Life is a Game, Play it!

Life is a Game, Play it!

Sci Fi story published in Science Reporter

I have never been this happy in my life.  Doing things I always wanted to. There was a time in a past when the going was not this good.  I even forget how far this was in the past and what had it been that had bothered me. Then, I used to drive cars down below, on those crowded, jam-packed roads where it was difficult to even breathe, leave alone travel.  Up in the sky it’s cool, very cool.  And I don’t drive a private jet, it’s a Sea Hawk I drive at sounds that boom and speeds that zoom.

Up in the sky, ‘the being with you spirit’ had helped me with another milestone; I connected to the state of happiness more easily and readily than ever.  Happiness had been eluding me since I don’t know when but there, up in the sky and in my Sea Hawk, I finally connected.  I could feel its intensity, and was drenched in it!  But then, you won’t understand that exhilarating feeling through words.  It has to be felt.

I have been flying for over three hours now.  No territory is beyond my reach, nothing I can’t come to within inches of feeling.  I can fly over deserts, perch atop a mountain, graze over the sea waves, dive deep into gullies and come up within inches of hitting the ground, then soar up in space.  To explore the outer limits of stratosphere.  This freedom, this speed and this access, I know only a few people have.  Danger excites me, new lands thrill me and I fly past the globe every evening like a wanderer.

It’s time to return and in the next half an hour I fly down the tarmac of the private airstrip I own.  My Sea Hawk lands softly, something that comes only with skill and taxies down to a halt.

I spot her in her sky blue dress, her golden hair blowing in the windswept strip.  She looks striking, the next most beautiful thing after my aircraft.  She is always there to receive me at the airstrip.  She accompanied me once, but my maneuvers overwhelmed her and she didn’t have the heart to climb the aircraft a second time!  She waited at the strip because she was anxious, for my safety and well-being.  Her extreme devotion touched me.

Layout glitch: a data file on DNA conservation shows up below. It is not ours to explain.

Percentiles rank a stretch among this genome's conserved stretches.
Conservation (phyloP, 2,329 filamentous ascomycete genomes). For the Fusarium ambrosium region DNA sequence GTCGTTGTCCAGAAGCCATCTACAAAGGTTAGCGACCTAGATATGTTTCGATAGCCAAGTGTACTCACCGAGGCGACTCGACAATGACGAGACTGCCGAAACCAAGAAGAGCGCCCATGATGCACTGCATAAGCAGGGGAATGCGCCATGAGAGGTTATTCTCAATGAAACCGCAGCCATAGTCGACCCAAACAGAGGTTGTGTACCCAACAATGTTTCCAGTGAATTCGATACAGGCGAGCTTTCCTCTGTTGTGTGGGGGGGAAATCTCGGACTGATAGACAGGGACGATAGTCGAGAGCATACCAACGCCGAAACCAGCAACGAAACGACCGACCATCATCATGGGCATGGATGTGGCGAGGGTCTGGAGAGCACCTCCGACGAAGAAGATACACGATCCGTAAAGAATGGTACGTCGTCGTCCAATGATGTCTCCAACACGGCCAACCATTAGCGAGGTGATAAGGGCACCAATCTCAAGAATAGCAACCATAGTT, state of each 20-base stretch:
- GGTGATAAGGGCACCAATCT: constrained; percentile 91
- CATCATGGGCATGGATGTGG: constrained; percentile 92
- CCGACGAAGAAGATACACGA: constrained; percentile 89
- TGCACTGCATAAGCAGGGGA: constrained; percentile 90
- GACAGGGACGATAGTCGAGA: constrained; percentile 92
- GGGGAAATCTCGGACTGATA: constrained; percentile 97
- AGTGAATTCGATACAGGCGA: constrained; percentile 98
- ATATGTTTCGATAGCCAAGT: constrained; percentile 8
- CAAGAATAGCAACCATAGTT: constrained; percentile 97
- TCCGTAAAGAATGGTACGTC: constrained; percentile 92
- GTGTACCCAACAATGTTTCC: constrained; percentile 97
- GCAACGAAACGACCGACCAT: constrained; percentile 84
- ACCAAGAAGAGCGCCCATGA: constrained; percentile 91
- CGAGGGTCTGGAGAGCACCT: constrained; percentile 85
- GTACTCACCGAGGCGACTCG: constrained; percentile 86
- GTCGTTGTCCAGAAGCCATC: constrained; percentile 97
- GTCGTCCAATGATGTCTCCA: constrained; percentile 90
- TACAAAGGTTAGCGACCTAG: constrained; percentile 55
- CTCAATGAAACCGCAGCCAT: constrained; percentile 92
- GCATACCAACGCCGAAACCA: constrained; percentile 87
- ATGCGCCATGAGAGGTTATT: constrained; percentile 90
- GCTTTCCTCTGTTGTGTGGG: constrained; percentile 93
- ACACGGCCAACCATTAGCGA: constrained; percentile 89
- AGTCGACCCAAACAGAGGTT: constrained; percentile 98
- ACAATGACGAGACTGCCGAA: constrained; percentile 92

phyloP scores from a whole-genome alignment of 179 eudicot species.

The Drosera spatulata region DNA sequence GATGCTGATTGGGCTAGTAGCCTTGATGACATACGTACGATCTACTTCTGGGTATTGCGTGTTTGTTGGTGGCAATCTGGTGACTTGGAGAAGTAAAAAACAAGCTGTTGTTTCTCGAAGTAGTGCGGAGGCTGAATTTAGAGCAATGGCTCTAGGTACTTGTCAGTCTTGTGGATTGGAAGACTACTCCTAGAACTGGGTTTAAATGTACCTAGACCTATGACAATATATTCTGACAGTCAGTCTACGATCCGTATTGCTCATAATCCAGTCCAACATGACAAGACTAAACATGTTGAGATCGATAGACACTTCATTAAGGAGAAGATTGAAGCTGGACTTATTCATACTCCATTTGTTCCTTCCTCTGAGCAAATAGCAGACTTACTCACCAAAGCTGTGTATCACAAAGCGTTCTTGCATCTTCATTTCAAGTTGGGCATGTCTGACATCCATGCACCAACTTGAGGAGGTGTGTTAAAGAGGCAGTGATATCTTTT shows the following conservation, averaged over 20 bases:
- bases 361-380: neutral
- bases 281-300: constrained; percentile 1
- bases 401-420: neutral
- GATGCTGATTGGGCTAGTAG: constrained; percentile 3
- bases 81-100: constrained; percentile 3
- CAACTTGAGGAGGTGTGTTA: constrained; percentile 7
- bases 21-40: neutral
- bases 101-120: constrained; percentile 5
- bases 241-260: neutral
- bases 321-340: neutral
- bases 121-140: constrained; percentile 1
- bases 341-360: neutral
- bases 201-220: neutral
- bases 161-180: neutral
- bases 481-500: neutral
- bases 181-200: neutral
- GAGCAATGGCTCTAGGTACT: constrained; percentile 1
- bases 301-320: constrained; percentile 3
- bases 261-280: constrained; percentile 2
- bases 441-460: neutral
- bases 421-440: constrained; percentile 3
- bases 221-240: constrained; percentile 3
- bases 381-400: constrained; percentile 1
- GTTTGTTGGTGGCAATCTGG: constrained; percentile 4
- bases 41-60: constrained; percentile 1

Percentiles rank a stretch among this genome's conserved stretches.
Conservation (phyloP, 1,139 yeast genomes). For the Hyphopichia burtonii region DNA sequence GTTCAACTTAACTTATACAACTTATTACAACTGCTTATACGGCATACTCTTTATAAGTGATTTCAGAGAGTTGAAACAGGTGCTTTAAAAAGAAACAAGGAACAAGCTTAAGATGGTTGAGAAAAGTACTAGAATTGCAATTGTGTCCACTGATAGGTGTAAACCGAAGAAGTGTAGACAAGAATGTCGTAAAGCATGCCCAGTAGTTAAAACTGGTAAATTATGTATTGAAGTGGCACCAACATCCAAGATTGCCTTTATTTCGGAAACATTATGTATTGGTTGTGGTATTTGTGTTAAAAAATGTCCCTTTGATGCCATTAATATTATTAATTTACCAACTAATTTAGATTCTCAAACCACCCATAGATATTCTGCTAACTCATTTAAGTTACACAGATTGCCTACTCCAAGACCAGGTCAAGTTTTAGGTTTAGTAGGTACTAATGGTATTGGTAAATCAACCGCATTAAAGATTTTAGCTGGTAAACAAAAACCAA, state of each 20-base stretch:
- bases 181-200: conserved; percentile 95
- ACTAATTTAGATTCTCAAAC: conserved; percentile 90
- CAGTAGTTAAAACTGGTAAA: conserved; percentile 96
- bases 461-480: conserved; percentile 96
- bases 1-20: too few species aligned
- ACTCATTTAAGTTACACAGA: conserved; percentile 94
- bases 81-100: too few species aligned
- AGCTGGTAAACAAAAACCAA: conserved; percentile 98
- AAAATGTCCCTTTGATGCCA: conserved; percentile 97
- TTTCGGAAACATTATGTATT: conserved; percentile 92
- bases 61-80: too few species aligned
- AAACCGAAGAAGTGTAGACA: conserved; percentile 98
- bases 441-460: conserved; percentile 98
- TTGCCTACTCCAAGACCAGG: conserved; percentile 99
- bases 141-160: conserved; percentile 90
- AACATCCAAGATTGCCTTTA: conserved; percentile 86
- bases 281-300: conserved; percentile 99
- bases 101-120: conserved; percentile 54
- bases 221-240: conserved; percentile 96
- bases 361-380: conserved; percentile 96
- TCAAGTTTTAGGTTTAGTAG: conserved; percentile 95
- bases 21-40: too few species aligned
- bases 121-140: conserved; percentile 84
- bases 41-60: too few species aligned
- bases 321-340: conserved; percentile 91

Today, she looked exceptional because of the evening light that fell on her face in a curious way.  The golden haze accentuated her features and her figure stood out.  I swallowed the lump in my throat.  I too loved her, just as she loved me.

She rushed to me and gave me a hug.

“Thanks for avoiding your last minute acrobats,” she smiled.

And we walked into the sunset, towards my waiting Ferrari.  I opened the door for her and got into the driver’s seat.  For once, I was not in a mood to zip but instead I cruised on the long empty road.  She put her favourite song on the disk which was also my favourite and we drove all night.

My passion of kissing the skies on my Sea Hawk and being with the woman I loved.  This sprinkled with the joys of racing my favourite Ferrari, feeling the essence of happiness that eluded most people and eating in the best of the restaurants filled my cup of joy.  I had all objects of desire and it was as if the world was at my feet!  What else could anyone want out of life?  What else?  Because there was nothing else to achieve beyond what I had!

I lost count of the years that went by.  Then George came along, my blue-eyed child prodigy who could beat the world’s chess champions at 7.  He could do the most difficult calculations in less than 30 seconds and his name kept flashing regularly in newspapers, magazines and television.  The world envied us for what we were – I was a much decorated Pilot with several gallantry awards which I received by carrying out dangerous, lifesaving assignments and Sarah was a 5 times Oscar winning actress.  And my son, the newspaper claimed would one day get the Nobel prize in mathematics! What else could anyone want out of life?  What else?